Hurricane Joaquin near the Bahamas on October 1 (Photo: By NOAA via Wikimedia Commons)

On October 3rd, East Coast residents were relieved to hear that Hurricane Joaquin, which had been hurtling towards the U.S., was no longer a threat. According to meteorologists, the hurricane that was weakened to a category 3 after battering the Bahamas, would likely remain out to sea instead of ramming the coastline as had been previously thought.

While that certainly turned out to be true, Joaquin still managed to 'collaborate' with other systems already in the area to create the perfect storm - One that deluged many East Coast states with unprecedented rains. Though the storms impacted residents all the way from Georgia to Delaware, it was South Carolina that bore the brunt of the system's wrath.

Photo Credit: Earth Observatory NASA.Gov

The soggy weather that began on Thursday, October 1st, escalated sharply on Saturday. Charleston recorded 10.7 inches of rain, the city's wettest day ever according to the National Weather Service. And it was far from over! By Sunday night, many areas had seen more that 20 inches of rain. In addition to the heavy rains, the coastal towns were also impacted by the high ocean tides that peaked at 8.29 feet - The highest water level experienced in Charleston Harbor since Hurricane Hugo made landfall in 1989.

By the time the rainfall began to taper off late Monday, it had managed to set records all over the state and flood entire towns. For many locations, the historic downpour qualifies as a 1,000-per year rain event. This means that in any given year there is a 1 in 1,000 chance of encountering rainfall totals of this magnitude.

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So what caused the historical rain? According to experts, it was the combination of several weather patterns that came together in just the right way to produce the downpour the size of which has never before been experienced in this part of the Southern United States. Meteorologists say a strengthening non-tropical storm in the south, a strong area of high pressure in Canada and converging tropical moisture from Hurricane Joaquin all joined forces to create the exceptional rains.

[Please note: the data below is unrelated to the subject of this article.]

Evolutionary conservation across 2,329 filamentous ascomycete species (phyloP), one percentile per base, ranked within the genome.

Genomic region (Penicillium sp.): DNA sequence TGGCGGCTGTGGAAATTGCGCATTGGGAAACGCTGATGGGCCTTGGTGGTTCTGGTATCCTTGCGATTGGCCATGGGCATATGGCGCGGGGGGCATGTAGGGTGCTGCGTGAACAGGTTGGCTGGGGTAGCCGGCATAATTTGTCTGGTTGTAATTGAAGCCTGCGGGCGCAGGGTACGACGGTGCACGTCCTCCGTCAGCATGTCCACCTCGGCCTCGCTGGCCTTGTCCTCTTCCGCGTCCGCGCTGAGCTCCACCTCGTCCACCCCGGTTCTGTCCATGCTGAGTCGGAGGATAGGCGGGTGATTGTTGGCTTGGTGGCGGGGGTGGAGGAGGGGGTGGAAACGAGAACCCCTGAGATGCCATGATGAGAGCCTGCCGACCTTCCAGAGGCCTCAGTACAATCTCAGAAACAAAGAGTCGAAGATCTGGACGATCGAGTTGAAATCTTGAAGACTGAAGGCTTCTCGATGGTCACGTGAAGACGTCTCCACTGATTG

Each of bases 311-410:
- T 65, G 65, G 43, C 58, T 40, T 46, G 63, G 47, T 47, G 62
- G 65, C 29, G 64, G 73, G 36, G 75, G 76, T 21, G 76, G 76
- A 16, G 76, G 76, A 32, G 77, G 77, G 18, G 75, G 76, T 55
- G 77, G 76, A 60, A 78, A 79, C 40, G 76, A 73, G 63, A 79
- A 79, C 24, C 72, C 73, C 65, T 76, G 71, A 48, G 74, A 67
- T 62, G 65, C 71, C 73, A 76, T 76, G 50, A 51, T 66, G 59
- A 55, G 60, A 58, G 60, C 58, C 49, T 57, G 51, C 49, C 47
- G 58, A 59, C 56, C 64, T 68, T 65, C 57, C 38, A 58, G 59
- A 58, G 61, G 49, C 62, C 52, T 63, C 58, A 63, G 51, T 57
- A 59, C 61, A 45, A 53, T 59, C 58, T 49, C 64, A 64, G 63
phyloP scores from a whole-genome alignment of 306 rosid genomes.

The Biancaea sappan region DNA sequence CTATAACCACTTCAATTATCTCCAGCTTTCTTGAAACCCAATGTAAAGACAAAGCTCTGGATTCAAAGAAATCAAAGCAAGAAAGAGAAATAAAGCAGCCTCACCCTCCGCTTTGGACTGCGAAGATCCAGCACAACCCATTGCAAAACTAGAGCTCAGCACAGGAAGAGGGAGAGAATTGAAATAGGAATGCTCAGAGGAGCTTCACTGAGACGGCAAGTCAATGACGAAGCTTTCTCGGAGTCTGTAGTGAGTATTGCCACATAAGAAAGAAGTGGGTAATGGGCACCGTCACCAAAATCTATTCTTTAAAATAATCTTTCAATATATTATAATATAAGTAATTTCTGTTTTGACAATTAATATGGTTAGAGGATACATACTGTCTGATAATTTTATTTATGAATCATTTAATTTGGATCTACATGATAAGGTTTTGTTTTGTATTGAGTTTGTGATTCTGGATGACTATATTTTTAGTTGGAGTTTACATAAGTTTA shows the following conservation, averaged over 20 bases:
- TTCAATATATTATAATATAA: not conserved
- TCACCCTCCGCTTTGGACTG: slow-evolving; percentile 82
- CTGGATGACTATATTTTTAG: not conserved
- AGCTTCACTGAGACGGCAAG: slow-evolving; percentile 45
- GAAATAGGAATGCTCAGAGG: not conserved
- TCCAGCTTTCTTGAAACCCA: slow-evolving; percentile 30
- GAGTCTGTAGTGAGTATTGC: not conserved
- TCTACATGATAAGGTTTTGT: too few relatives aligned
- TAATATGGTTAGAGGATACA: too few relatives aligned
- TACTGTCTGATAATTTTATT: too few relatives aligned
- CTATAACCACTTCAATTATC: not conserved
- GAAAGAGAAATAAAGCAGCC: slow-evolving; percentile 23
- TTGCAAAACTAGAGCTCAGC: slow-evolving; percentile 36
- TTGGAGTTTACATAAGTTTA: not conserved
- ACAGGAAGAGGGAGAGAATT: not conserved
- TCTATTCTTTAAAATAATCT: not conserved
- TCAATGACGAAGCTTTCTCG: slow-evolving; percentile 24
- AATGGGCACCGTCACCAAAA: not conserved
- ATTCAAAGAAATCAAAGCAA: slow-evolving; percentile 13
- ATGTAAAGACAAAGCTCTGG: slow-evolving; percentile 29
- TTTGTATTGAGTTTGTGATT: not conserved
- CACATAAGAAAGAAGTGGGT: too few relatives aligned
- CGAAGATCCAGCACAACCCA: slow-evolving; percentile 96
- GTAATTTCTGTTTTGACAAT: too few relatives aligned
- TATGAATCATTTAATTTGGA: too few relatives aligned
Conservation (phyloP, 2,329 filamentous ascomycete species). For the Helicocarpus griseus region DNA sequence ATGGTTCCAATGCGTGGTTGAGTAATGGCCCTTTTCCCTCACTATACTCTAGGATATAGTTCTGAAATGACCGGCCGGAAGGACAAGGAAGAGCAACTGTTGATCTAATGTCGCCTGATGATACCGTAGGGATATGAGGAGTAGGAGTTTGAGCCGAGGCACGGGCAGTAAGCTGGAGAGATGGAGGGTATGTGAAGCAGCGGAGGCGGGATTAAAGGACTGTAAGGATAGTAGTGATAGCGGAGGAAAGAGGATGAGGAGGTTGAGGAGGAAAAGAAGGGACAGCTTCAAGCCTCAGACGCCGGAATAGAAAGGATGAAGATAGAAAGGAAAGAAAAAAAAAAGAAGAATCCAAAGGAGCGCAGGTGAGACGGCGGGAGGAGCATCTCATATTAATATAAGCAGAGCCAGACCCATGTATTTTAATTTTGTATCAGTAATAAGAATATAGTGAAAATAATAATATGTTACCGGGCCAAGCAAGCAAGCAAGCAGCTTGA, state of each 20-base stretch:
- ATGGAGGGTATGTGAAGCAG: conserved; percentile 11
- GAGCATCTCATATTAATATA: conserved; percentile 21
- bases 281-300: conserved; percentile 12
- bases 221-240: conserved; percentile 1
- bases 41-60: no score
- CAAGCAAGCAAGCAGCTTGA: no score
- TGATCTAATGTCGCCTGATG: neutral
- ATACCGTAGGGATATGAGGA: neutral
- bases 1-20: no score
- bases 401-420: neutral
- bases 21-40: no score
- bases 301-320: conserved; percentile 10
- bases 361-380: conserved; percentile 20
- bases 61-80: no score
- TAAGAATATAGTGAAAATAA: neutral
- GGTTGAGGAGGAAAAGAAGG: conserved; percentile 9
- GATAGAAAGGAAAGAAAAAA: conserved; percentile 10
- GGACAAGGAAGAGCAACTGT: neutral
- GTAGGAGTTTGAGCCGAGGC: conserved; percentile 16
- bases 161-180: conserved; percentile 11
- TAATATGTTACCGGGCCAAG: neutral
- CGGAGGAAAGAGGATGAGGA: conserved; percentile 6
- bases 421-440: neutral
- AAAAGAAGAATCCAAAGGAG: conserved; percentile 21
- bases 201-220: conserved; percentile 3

With the worst storms behind them, South Carolina residents are now trying to deal with the impact of the downpour that breached several dams and caused massive flooding. As of October 11th, about 260 roads and 125 bridges remained closed across the state. The residents of Lowcountry are particularly at risk as the flood waters across the state start to move in their direction, as they make their way to the ocean. Thousands remain without power, and many are still in shelters waiting for flood waters to recede from their homes.

Photo Credit: NWS Charleston, SC via

At South Carolina's capital city Columbia, utility workers are working round the clock to repair the canal that the town uses to bring in drinking water after a breach nearly drained the waterway. They also have to restore dozens of broken water lines. Meanwhile, residents are being asked to boil all drinking water.

But despite the challenges, the residents are trying to get back to normal life as much as possible. After an unscheduled week off, most school districts are now open, albeit on a reduced schedule to allow buses to drive in the daylight. Organizers of the annual South Carolina Fair in Columbia plan to begin as scheduled on Wednesday. Authorities believe they will have all the infrastructure repaired in time for the thousands of visitors that come to this popular event each year.

The one silver lining is that South Carolina's drought that just last week had been plaguing 73% of the state now appears to be over. The only area that is still dry is the extreme southern part that received less than three inches of rain.

Do you live in an area that experienced this severe weather? If so, please share your experience with us by adding your comments below.